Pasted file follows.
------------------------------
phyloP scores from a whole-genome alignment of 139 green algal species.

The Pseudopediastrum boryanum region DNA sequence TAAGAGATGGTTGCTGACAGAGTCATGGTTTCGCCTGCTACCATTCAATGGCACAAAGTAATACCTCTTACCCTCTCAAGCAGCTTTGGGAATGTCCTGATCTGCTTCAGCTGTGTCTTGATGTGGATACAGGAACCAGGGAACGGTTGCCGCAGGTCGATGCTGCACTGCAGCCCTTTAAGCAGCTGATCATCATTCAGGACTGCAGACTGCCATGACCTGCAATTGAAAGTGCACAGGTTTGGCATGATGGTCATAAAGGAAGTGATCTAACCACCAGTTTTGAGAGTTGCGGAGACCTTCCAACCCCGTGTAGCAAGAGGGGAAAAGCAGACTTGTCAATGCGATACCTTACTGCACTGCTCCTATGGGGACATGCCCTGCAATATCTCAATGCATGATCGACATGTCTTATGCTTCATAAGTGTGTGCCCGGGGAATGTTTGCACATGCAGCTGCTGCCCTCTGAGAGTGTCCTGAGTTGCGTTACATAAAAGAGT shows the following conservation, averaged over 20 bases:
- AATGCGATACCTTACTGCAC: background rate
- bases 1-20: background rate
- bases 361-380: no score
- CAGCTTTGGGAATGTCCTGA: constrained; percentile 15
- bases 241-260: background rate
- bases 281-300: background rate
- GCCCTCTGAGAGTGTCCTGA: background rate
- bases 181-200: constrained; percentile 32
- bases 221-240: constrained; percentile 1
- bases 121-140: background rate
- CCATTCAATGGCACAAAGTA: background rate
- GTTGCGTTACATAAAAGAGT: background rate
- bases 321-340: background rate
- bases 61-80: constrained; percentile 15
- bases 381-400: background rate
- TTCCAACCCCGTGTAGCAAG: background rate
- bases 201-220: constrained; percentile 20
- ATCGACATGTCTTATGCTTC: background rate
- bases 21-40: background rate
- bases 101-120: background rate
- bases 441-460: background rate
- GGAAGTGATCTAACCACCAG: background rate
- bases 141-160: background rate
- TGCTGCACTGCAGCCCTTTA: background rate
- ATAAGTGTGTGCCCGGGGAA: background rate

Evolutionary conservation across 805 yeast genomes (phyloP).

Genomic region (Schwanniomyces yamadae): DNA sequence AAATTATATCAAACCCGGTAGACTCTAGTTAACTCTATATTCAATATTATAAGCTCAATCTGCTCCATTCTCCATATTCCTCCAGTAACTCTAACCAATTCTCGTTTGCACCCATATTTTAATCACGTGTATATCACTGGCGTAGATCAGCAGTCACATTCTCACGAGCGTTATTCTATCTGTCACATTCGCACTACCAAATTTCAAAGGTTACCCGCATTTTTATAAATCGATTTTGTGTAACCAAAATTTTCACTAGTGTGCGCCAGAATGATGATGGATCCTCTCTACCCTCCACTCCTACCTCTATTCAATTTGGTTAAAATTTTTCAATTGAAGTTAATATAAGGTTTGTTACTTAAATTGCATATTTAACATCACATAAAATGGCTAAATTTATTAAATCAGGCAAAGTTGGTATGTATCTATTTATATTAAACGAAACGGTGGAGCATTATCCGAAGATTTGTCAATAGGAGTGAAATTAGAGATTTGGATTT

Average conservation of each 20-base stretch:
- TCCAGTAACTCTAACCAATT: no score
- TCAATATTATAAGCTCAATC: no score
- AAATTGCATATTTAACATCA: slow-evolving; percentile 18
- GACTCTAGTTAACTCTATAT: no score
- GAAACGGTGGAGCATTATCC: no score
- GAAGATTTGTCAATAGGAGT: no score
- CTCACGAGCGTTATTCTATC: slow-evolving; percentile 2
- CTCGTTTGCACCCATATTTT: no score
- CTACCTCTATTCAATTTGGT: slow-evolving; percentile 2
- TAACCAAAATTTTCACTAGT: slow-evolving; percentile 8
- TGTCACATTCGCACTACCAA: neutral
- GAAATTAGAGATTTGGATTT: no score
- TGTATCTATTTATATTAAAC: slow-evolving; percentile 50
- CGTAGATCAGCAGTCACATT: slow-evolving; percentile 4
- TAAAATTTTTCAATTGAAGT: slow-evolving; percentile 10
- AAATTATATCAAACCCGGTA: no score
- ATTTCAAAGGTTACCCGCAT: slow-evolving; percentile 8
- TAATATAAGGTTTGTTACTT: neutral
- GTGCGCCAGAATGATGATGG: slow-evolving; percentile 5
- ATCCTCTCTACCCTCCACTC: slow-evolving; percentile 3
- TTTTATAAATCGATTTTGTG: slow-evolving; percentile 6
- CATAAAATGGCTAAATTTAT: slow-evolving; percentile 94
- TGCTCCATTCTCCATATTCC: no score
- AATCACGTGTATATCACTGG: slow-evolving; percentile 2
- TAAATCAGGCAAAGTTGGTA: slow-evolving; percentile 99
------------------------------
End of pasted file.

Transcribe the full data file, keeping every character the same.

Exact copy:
phyloP scores from a whole-genome alignment of 139 green algal species.

The Pseudopediastrum boryanum region DNA sequence TAAGAGATGGTTGCTGACAGAGTCATGGTTTCGCCTGCTACCATTCAATGGCACAAAGTAATACCTCTTACCCTCTCAAGCAGCTTTGGGAATGTCCTGATCTGCTTCAGCTGTGTCTTGATGTGGATACAGGAACCAGGGAACGGTTGCCGCAGGTCGATGCTGCACTGCAGCCCTTTAAGCAGCTGATCATCATTCAGGACTGCAGACTGCCATGACCTGCAATTGAAAGTGCACAGGTTTGGCATGATGGTCATAAAGGAAGTGATCTAACCACCAGTTTTGAGAGTTGCGGAGACCTTCCAACCCCGTGTAGCAAGAGGGGAAAAGCAGACTTGTCAATGCGATACCTTACTGCACTGCTCCTATGGGGACATGCCCTGCAATATCTCAATGCATGATCGACATGTCTTATGCTTCATAAGTGTGTGCCCGGGGAATGTTTGCACATGCAGCTGCTGCCCTCTGAGAGTGTCCTGAGTTGCGTTACATAAAAGAGT shows the following conservation, averaged over 20 bases:
- AATGCGATACCTTACTGCAC: background rate
- bases 1-20: background rate
- bases 361-380: no score
- CAGCTTTGGGAATGTCCTGA: constrained; percentile 15
- bases 241-260: background rate
- bases 281-300: background rate
- GCCCTCTGAGAGTGTCCTGA: background rate
- bases 181-200: constrained; percentile 32
- bases 221-240: constrained; percentile 1
- bases 121-140: background rate
- CCATTCAATGGCACAAAGTA: background rate
- GTTGCGTTACATAAAAGAGT: background rate
- bases 321-340: background rate
- bases 61-80: constrained; percentile 15
- bases 381-400: background rate
- TTCCAACCCCGTGTAGCAAG: background rate
- bases 201-220: constrained; percentile 20
- ATCGACATGTCTTATGCTTC: background rate
- bases 21-40: background rate
- bases 101-120: background rate
- bases 441-460: background rate
- GGAAGTGATCTAACCACCAG: background rate
- bases 141-160: background rate
- TGCTGCACTGCAGCCCTTTA: background rate
- ATAAGTGTGTGCCCGGGGAA: background rate

Evolutionary conservation across 805 yeast genomes (phyloP).

Genomic region (Schwanniomyces yamadae): DNA sequence AAATTATATCAAACCCGGTAGACTCTAGTTAACTCTATATTCAATATTATAAGCTCAATCTGCTCCATTCTCCATATTCCTCCAGTAACTCTAACCAATTCTCGTTTGCACCCATATTTTAATCACGTGTATATCACTGGCGTAGATCAGCAGTCACATTCTCACGAGCGTTATTCTATCTGTCACATTCGCACTACCAAATTTCAAAGGTTACCCGCATTTTTATAAATCGATTTTGTGTAACCAAAATTTTCACTAGTGTGCGCCAGAATGATGATGGATCCTCTCTACCCTCCACTCCTACCTCTATTCAATTTGGTTAAAATTTTTCAATTGAAGTTAATATAAGGTTTGTTACTTAAATTGCATATTTAACATCACATAAAATGGCTAAATTTATTAAATCAGGCAAAGTTGGTATGTATCTATTTATATTAAACGAAACGGTGGAGCATTATCCGAAGATTTGTCAATAGGAGTGAAATTAGAGATTTGGATTT

Average conservation of each 20-base stretch:
- TCCAGTAACTCTAACCAATT: no score
- TCAATATTATAAGCTCAATC: no score
- AAATTGCATATTTAACATCA: slow-evolving; percentile 18
- GACTCTAGTTAACTCTATAT: no score
- GAAACGGTGGAGCATTATCC: no score
- GAAGATTTGTCAATAGGAGT: no score
- CTCACGAGCGTTATTCTATC: slow-evolving; percentile 2
- CTCGTTTGCACCCATATTTT: no score
- CTACCTCTATTCAATTTGGT: slow-evolving; percentile 2
- TAACCAAAATTTTCACTAGT: slow-evolving; percentile 8
- TGTCACATTCGCACTACCAA: neutral
- GAAATTAGAGATTTGGATTT: no score
- TGTATCTATTTATATTAAAC: slow-evolving; percentile 50
- CGTAGATCAGCAGTCACATT: slow-evolving; percentile 4
- TAAAATTTTTCAATTGAAGT: slow-evolving; percentile 10
- AAATTATATCAAACCCGGTA: no score
- ATTTCAAAGGTTACCCGCAT: slow-evolving; percentile 8
- TAATATAAGGTTTGTTACTT: neutral
- GTGCGCCAGAATGATGATGG: slow-evolving; percentile 5
- ATCCTCTCTACCCTCCACTC: slow-evolving; percentile 3
- TTTTATAAATCGATTTTGTG: slow-evolving; percentile 6
- CATAAAATGGCTAAATTTAT: slow-evolving; percentile 94
- TGCTCCATTCTCCATATTCC: no score
- AATCACGTGTATATCACTGG: slow-evolving; percentile 2
- TAAATCAGGCAAAGTTGGTA: slow-evolving; percentile 99